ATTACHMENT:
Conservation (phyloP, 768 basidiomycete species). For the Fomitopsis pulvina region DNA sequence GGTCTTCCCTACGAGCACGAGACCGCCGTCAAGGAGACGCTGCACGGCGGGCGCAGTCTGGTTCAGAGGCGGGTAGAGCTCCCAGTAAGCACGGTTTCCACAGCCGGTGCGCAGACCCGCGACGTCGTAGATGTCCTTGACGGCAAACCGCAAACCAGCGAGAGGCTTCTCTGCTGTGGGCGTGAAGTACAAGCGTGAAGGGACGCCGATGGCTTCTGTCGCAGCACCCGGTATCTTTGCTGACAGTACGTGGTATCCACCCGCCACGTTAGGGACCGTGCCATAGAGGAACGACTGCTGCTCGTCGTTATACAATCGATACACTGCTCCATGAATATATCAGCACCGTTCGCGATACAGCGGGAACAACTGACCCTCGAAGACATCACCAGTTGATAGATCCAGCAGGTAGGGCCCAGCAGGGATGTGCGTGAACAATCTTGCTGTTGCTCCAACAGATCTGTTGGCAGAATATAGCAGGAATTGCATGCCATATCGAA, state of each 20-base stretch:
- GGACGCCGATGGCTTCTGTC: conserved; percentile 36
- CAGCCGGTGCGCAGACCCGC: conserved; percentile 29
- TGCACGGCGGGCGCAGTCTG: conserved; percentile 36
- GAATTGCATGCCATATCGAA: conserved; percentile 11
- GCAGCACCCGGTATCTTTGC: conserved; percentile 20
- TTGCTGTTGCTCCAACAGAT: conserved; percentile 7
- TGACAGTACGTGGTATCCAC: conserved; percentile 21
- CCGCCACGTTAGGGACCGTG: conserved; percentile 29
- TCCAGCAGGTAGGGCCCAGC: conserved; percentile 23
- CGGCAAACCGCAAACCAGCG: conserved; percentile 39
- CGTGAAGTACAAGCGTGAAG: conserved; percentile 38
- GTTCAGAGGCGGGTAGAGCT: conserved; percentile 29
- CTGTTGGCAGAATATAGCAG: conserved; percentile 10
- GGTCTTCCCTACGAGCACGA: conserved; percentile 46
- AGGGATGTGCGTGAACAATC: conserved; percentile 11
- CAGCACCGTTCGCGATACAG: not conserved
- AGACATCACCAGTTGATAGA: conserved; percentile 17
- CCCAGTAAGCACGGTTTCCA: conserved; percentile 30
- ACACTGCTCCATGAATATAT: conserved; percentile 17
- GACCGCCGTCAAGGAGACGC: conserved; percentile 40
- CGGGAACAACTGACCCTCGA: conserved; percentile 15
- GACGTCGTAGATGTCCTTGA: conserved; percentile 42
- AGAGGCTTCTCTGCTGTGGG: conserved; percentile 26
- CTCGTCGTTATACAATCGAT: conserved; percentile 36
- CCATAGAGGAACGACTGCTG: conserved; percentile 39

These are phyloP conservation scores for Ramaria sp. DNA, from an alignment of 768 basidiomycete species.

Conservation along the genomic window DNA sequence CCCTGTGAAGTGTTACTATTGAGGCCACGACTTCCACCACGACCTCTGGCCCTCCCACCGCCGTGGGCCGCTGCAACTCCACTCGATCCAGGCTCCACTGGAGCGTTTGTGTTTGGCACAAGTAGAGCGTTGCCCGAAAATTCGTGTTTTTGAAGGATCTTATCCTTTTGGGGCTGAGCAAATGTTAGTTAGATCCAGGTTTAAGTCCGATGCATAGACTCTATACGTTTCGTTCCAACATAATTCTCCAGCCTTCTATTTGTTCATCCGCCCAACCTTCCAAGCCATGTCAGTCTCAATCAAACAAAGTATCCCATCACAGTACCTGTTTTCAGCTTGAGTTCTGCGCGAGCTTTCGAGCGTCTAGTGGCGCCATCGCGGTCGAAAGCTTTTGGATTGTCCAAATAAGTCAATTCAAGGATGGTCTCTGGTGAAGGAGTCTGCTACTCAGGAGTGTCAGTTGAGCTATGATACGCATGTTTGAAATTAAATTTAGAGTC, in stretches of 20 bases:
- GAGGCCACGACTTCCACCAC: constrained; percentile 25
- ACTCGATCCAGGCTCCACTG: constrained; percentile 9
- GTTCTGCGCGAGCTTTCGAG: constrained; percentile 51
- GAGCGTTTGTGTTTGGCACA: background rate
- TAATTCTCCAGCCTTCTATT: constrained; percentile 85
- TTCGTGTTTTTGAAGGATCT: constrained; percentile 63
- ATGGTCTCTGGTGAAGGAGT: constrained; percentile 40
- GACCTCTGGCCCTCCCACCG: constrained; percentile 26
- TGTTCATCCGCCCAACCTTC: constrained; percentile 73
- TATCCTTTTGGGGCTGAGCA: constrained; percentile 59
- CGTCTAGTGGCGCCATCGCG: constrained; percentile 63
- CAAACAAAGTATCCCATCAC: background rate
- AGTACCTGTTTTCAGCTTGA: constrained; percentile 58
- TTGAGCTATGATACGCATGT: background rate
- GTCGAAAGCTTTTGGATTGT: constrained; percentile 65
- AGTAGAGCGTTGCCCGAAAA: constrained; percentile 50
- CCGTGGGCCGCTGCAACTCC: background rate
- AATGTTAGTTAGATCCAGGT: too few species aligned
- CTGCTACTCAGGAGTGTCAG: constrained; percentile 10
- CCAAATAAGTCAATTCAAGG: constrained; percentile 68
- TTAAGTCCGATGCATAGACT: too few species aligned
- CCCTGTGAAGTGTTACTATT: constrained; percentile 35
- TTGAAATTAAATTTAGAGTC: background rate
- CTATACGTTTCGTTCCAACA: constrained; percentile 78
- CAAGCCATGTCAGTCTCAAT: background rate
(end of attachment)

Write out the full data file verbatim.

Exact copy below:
Conservation (phyloP, 768 basidiomycete species). For the Fomitopsis pulvina region DNA sequence GGTCTTCCCTACGAGCACGAGACCGCCGTCAAGGAGACGCTGCACGGCGGGCGCAGTCTGGTTCAGAGGCGGGTAGAGCTCCCAGTAAGCACGGTTTCCACAGCCGGTGCGCAGACCCGCGACGTCGTAGATGTCCTTGACGGCAAACCGCAAACCAGCGAGAGGCTTCTCTGCTGTGGGCGTGAAGTACAAGCGTGAAGGGACGCCGATGGCTTCTGTCGCAGCACCCGGTATCTTTGCTGACAGTACGTGGTATCCACCCGCCACGTTAGGGACCGTGCCATAGAGGAACGACTGCTGCTCGTCGTTATACAATCGATACACTGCTCCATGAATATATCAGCACCGTTCGCGATACAGCGGGAACAACTGACCCTCGAAGACATCACCAGTTGATAGATCCAGCAGGTAGGGCCCAGCAGGGATGTGCGTGAACAATCTTGCTGTTGCTCCAACAGATCTGTTGGCAGAATATAGCAGGAATTGCATGCCATATCGAA, state of each 20-base stretch:
- GGACGCCGATGGCTTCTGTC: conserved; percentile 36
- CAGCCGGTGCGCAGACCCGC: conserved; percentile 29
- TGCACGGCGGGCGCAGTCTG: conserved; percentile 36
- GAATTGCATGCCATATCGAA: conserved; percentile 11
- GCAGCACCCGGTATCTTTGC: conserved; percentile 20
- TTGCTGTTGCTCCAACAGAT: conserved; percentile 7
- TGACAGTACGTGGTATCCAC: conserved; percentile 21
- CCGCCACGTTAGGGACCGTG: conserved; percentile 29
- TCCAGCAGGTAGGGCCCAGC: conserved; percentile 23
- CGGCAAACCGCAAACCAGCG: conserved; percentile 39
- CGTGAAGTACAAGCGTGAAG: conserved; percentile 38
- GTTCAGAGGCGGGTAGAGCT: conserved; percentile 29
- CTGTTGGCAGAATATAGCAG: conserved; percentile 10
- GGTCTTCCCTACGAGCACGA: conserved; percentile 46
- AGGGATGTGCGTGAACAATC: conserved; percentile 11
- CAGCACCGTTCGCGATACAG: not conserved
- AGACATCACCAGTTGATAGA: conserved; percentile 17
- CCCAGTAAGCACGGTTTCCA: conserved; percentile 30
- ACACTGCTCCATGAATATAT: conserved; percentile 17
- GACCGCCGTCAAGGAGACGC: conserved; percentile 40
- CGGGAACAACTGACCCTCGA: conserved; percentile 15
- GACGTCGTAGATGTCCTTGA: conserved; percentile 42
- AGAGGCTTCTCTGCTGTGGG: conserved; percentile 26
- CTCGTCGTTATACAATCGAT: conserved; percentile 36
- CCATAGAGGAACGACTGCTG: conserved; percentile 39

These are phyloP conservation scores for Ramaria sp. DNA, from an alignment of 768 basidiomycete species.

Conservation along the genomic window DNA sequence CCCTGTGAAGTGTTACTATTGAGGCCACGACTTCCACCACGACCTCTGGCCCTCCCACCGCCGTGGGCCGCTGCAACTCCACTCGATCCAGGCTCCACTGGAGCGTTTGTGTTTGGCACAAGTAGAGCGTTGCCCGAAAATTCGTGTTTTTGAAGGATCTTATCCTTTTGGGGCTGAGCAAATGTTAGTTAGATCCAGGTTTAAGTCCGATGCATAGACTCTATACGTTTCGTTCCAACATAATTCTCCAGCCTTCTATTTGTTCATCCGCCCAACCTTCCAAGCCATGTCAGTCTCAATCAAACAAAGTATCCCATCACAGTACCTGTTTTCAGCTTGAGTTCTGCGCGAGCTTTCGAGCGTCTAGTGGCGCCATCGCGGTCGAAAGCTTTTGGATTGTCCAAATAAGTCAATTCAAGGATGGTCTCTGGTGAAGGAGTCTGCTACTCAGGAGTGTCAGTTGAGCTATGATACGCATGTTTGAAATTAAATTTAGAGTC, in stretches of 20 bases:
- GAGGCCACGACTTCCACCAC: constrained; percentile 25
- ACTCGATCCAGGCTCCACTG: constrained; percentile 9
- GTTCTGCGCGAGCTTTCGAG: constrained; percentile 51
- GAGCGTTTGTGTTTGGCACA: background rate
- TAATTCTCCAGCCTTCTATT: constrained; percentile 85
- TTCGTGTTTTTGAAGGATCT: constrained; percentile 63
- ATGGTCTCTGGTGAAGGAGT: constrained; percentile 40
- GACCTCTGGCCCTCCCACCG: constrained; percentile 26
- TGTTCATCCGCCCAACCTTC: constrained; percentile 73
- TATCCTTTTGGGGCTGAGCA: constrained; percentile 59
- CGTCTAGTGGCGCCATCGCG: constrained; percentile 63
- CAAACAAAGTATCCCATCAC: background rate
- AGTACCTGTTTTCAGCTTGA: constrained; percentile 58
- TTGAGCTATGATACGCATGT: background rate
- GTCGAAAGCTTTTGGATTGT: constrained; percentile 65
- AGTAGAGCGTTGCCCGAAAA: constrained; percentile 50
- CCGTGGGCCGCTGCAACTCC: background rate
- AATGTTAGTTAGATCCAGGT: too few species aligned
- CTGCTACTCAGGAGTGTCAG: constrained; percentile 10
- CCAAATAAGTCAATTCAAGG: constrained; percentile 68
- TTAAGTCCGATGCATAGACT: too few species aligned
- CCCTGTGAAGTGTTACTATT: constrained; percentile 35
- TTGAAATTAAATTTAGAGTC: background rate
- CTATACGTTTCGTTCCAACA: constrained; percentile 78
- CAAGCCATGTCAGTCTCAAT: background rate